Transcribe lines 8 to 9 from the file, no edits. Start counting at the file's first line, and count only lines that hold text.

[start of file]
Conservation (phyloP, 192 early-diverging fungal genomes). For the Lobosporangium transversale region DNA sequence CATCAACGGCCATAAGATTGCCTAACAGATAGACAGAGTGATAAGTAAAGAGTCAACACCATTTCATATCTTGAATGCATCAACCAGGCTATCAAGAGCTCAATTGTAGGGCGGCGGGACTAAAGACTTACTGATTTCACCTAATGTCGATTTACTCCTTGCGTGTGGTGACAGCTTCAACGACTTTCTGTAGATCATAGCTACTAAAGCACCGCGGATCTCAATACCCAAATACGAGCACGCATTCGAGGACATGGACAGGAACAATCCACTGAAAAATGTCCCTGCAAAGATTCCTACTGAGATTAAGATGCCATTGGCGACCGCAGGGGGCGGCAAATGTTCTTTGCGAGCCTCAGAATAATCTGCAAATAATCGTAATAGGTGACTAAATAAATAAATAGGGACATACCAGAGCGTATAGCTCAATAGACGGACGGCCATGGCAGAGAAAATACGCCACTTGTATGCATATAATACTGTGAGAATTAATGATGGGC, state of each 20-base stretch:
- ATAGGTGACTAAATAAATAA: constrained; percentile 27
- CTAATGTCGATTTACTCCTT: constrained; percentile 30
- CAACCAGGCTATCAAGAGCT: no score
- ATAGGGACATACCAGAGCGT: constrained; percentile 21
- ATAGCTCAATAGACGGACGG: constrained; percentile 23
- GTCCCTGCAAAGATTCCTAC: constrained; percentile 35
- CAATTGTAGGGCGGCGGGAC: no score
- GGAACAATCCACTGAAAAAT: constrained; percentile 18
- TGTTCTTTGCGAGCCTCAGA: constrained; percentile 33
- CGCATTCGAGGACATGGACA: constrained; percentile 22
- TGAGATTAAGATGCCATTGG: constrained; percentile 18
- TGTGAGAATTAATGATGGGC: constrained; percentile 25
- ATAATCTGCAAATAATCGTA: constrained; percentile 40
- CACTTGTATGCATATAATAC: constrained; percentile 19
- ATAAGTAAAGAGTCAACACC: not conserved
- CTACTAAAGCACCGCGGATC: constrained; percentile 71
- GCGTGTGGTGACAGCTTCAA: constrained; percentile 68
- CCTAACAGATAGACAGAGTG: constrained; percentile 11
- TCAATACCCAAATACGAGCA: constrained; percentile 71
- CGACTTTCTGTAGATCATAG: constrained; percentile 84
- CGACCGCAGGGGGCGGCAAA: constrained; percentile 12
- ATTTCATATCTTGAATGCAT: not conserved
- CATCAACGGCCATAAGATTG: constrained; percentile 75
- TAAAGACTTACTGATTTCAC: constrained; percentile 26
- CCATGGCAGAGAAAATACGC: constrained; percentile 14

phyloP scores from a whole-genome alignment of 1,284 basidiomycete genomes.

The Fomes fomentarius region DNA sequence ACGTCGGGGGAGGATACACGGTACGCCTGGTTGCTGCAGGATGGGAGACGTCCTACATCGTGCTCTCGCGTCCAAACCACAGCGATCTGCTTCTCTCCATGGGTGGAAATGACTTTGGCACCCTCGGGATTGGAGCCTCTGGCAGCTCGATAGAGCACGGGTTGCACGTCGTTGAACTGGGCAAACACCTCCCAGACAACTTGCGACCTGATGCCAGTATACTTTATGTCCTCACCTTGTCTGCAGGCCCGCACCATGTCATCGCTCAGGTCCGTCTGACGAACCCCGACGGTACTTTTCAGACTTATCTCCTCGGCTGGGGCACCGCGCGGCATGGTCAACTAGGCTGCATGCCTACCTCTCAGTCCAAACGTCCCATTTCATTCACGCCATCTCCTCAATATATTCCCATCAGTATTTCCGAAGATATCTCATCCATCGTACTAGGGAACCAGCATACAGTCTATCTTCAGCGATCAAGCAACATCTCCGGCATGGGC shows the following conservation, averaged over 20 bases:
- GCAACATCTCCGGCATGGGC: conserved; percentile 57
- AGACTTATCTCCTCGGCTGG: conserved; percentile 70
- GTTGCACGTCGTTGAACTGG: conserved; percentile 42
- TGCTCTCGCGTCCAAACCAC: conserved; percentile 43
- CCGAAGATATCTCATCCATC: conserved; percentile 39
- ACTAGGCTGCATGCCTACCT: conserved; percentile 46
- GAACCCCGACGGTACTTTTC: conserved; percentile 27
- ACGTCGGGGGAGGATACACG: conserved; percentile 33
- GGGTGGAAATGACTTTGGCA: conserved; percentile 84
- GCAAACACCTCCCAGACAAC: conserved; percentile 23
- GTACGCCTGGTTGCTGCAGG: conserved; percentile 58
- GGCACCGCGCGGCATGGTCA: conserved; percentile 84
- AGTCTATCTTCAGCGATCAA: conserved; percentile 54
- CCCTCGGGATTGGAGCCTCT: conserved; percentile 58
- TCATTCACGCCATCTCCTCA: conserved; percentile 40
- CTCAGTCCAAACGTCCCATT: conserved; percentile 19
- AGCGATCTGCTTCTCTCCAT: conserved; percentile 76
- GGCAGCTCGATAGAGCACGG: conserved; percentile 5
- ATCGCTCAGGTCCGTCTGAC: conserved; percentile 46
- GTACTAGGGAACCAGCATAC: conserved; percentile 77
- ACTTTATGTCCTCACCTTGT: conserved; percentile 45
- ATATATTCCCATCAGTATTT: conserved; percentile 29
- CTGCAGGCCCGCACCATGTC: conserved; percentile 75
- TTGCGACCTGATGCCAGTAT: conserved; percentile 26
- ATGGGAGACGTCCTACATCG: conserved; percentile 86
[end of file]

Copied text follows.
- CAATTGTAGGGCGGCGGGAC: no score
- GGAACAATCCACTGAAAAAT: constrained; percentile 18